[Pictured: Sen. Doug Jones.]

  • Alaska: Dan Sullivan (R) vs. Al Gross (D)

    - Incumbent: Dan Sullivan (Republican, senator since 2015)
    - 270toWin forecast rating: leans Republican
    - Chance of winning according to FiveThirtyEight: 78 in 100 Republican

    Alaska has been a safe Republican state for the past few decades, with incumbent Dan Sullivan expected to retain his seat. Sullivan faces off against independent Al Gross, son of former Alaska Attorney General Avrum Gross, and an independent who has the support of the Democratic Party. Despite trailing in the polls, Gross has received an influx of funds and donations, making Alaska slightly more competitive than expected.

    [Pictured: Sen. Dan Sullivan.]

  • Arizona: Martha McSally (R) vs. Mark Kelly (D)

    - Incumbent: Martha McSally (Republican, senator since 2019)
    - 270toWin forecast rating: leans Democratic
    - Chance of winning according to FiveThirtyEight: 78 in 100 Democratic

    Sen. Martha McSally has had an interesting congressional career, losing a 2018 Senate contest to Democrat Kyrsten Sinema; however, Republican Gov. Doug Ducey appointed McSally to the vacant Senate seat that was once occupied by the late John McCain. Challenging McSally is Mark Kelly, a former astronaut, and husband to former Congresswoman Gabby Giffords, who survived an assassination attempt in 2011. Kelly’s work as a part of NASA and his advocacy for gun control has made Kelly a popular figure in the country at large, and a favorite to win McSally’s seat.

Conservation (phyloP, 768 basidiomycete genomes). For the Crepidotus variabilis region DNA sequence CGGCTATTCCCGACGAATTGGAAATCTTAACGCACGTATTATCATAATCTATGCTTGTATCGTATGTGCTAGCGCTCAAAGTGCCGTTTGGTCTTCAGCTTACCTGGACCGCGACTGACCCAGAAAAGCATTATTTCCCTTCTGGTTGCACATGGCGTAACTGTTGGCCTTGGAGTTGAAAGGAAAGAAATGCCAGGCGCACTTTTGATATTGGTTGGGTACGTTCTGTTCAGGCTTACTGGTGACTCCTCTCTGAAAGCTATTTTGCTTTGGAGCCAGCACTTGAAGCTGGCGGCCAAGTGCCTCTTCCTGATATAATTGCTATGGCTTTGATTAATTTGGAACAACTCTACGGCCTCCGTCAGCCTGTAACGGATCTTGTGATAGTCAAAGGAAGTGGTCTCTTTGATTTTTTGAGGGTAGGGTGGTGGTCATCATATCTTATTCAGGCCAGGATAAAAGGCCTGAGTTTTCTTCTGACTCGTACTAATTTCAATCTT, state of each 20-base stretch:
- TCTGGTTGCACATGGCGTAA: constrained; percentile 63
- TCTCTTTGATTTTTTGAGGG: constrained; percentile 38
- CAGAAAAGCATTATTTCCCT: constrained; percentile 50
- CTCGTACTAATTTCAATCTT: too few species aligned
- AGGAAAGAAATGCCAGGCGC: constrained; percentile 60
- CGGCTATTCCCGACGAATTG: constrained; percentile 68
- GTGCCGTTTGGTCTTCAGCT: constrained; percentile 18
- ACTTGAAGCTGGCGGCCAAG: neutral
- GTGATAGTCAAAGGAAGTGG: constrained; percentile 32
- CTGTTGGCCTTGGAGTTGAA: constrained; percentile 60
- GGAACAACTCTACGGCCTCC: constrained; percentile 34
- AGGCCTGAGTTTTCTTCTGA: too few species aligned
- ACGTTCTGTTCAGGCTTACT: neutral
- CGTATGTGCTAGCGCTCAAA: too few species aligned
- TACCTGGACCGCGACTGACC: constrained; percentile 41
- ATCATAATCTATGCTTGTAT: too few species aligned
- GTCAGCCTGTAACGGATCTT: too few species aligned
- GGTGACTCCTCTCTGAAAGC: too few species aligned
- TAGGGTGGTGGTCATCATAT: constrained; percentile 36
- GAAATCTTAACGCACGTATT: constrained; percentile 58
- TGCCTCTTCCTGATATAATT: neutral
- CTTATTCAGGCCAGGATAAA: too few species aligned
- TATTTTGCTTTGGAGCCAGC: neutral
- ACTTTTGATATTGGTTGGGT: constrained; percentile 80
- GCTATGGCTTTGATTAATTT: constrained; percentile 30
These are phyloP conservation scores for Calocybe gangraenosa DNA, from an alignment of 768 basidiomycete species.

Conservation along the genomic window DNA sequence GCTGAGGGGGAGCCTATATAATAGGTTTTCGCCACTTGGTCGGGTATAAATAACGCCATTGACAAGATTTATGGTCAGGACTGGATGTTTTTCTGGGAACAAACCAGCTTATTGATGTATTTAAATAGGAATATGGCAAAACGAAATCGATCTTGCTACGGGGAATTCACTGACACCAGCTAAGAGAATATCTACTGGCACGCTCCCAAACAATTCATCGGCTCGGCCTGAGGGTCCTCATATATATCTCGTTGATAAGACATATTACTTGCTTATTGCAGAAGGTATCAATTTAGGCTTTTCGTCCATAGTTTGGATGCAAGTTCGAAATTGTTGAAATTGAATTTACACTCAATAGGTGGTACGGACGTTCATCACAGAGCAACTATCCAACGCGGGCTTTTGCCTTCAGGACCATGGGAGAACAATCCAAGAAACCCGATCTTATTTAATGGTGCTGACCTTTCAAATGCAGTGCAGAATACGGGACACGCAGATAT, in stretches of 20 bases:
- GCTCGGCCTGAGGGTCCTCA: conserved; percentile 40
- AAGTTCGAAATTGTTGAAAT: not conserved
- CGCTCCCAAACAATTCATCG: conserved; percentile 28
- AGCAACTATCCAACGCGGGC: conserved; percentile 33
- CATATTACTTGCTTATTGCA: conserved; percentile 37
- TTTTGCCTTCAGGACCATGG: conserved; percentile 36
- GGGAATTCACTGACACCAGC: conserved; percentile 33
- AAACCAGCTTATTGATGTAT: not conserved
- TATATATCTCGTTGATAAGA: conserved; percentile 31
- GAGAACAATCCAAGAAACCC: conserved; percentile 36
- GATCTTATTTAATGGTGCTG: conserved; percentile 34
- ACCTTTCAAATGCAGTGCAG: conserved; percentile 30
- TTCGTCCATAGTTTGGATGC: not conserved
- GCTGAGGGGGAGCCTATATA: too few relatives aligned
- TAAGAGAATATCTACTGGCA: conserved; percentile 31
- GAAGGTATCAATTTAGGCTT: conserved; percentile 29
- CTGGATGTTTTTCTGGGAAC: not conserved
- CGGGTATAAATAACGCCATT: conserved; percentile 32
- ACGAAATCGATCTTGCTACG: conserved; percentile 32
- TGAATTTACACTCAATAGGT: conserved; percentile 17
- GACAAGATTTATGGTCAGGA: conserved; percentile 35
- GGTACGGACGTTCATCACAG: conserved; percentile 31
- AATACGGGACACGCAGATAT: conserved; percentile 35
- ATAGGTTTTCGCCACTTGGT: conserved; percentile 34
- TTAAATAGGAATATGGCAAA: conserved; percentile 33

[Pictured: Sen. Martha McSally.]

  • Arkansas: Tom Cotton (R) vs. Ricky Dale Harrington Jr. (L)

    - Incumbent: Tom Cotton (Republican, senator since 2015)
    - 270toWin forecast rating: solid Republican
    - Chance of winning according to FiveThirtyEight: >99 in 100 Republican

    Close Trump ally Tom Cotton does not have a Democratic challenger for his seat, as the Arkansas Democratic Party failed to install a nominee. As such, Libertarian Ricky Dale Harrington Jr. is the only major challenger, but Cotton has the only realistic chance of winning the race. Despite a debate scheduled between the two, Cotton refused to debate Harrington, with the latter appearing at the debate event alone.

    [Pictured: Sen. Tom Cotton.]

  • Colorado: Cory Gardner (R) vs. John W. Hickenlooper (D)

    - Incumbent: Cory Gardner (Republican, senator since 2015)
    - 270toWin forecast rating: leans Democratic
    - Chance of winning according to FiveThirtyEight: 79 in 100 Democratic

    Although former Gov. John Hickenlooper swore during his 2020 presidential campaign that he would not run for the Senate, Hickenlooper changed his mind shortly after dropping out of the presidential race. Incumbent Cory Gardner’s record of supporting Donald Trump’s policies has come into question, and Gardner has been losing ground in polls against the popular former governor. National Republican groups appear to have noticed as well, as they are slowing down funds toward the race.

    [Pictured: Sen. Cory Gardner.]

     

  • Delaware: Lauren Witzke (R) vs. Christopher A. Coons (D)

    - Incumbent: Christopher Coons (Democrat, senator since 2011)
    - 270toWin forecast rating: solid Democratic
    - Chance of winning according to FiveThirtyEight: >99 in 100 Democratic